Planning Board Raises Concerns about Proposed Beacham Street Gas Station

Plans for a proposed gas station at 410 Beacham Street failed to gain the support of the Planning Board at its meeting last week.

The board voted unanimously to recommend that the Zoning Board of Appeals not approve the requested special permit and variances for the project when it comes before the ZBA on July 9.

ZBA members cited traffic and flood plain concerns with the project, as well as it being short-sighted for the future vision of the waterfront area.

Representatives for the developer of the 410 Beacham Street site, however, said the location is currently an empty lot in an industrial area, and that the eight dispensers for cars and three high speed diesel dispensers for larger trucks would serve residents and the nearby produce markets.

The plans also call for a convenience store as part of the development.

“Right now, it is just an empty lot and it’s ugly and it’s useless,” said attorney David Mindlin, representing the 410 Beacham St. group. “There are still needs for infrastructure and industrial-support type businesses. They have to go somewhere, and the best place is somewhere like this, where it will be nicely designed and unobtrusive.”

However, several ZBA members noted that building a gas station on the property would hamper further, more desirable development of an area near the waterfront and the commuter rail.

ZBA member Sarah Ritch said building a gas station would only reinforce the image of it being an industrial area and do nothing to unlock the city’s waterfront for development.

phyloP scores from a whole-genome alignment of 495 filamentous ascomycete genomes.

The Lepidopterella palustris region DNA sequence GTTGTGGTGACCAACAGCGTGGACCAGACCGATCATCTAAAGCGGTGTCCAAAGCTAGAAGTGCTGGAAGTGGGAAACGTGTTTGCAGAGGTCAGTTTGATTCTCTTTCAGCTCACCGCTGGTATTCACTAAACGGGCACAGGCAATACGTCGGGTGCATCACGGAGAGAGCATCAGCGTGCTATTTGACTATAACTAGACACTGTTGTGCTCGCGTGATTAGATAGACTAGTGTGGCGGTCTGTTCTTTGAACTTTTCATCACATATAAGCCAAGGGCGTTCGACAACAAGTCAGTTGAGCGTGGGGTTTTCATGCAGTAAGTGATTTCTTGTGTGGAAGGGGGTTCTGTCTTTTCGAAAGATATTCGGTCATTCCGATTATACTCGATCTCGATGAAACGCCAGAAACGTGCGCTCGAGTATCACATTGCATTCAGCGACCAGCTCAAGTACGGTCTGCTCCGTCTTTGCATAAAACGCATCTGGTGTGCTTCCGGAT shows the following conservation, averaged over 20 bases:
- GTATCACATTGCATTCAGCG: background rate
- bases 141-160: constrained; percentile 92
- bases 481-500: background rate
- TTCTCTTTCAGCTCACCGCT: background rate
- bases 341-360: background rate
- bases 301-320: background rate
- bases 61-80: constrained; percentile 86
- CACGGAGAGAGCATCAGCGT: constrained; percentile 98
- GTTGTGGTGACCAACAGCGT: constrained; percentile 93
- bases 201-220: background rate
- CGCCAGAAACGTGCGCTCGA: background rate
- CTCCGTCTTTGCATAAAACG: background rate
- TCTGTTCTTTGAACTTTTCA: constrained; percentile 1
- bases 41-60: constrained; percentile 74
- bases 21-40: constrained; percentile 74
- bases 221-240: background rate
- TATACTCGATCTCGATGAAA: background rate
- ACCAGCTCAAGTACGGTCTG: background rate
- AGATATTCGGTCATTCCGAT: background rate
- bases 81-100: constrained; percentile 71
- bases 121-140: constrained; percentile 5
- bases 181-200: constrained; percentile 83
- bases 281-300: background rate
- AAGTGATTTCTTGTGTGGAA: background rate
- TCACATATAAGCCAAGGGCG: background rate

“It’s hard to wrap my head around a gas station in this area in 15 years,” said ZBA member Mimi Rancatore. “Chelsea deserves better.”

ZBA member Eric Czernizer agreed that the proposal was shortsighed for the specific property.

“It de-incentivizes development in the area to create housing in the area, which is critical,” he said.

The Planning Board also continued two earlier proposals that were on the agenda last week.

A request for a curb cut at 25 Beacon Place was continued until August so the property owner could revise plans that would address drainage concerns and increase permeable surfaces on the property.

The board continued a request for expansion of a two-family home at 49 Harvard St. to its July 23 meeting. ZBA members were generally receptive to plans to expand the third floor by raising the eaves, but had concerns about an extension of the front of the building cutting down on the frontage of the property.

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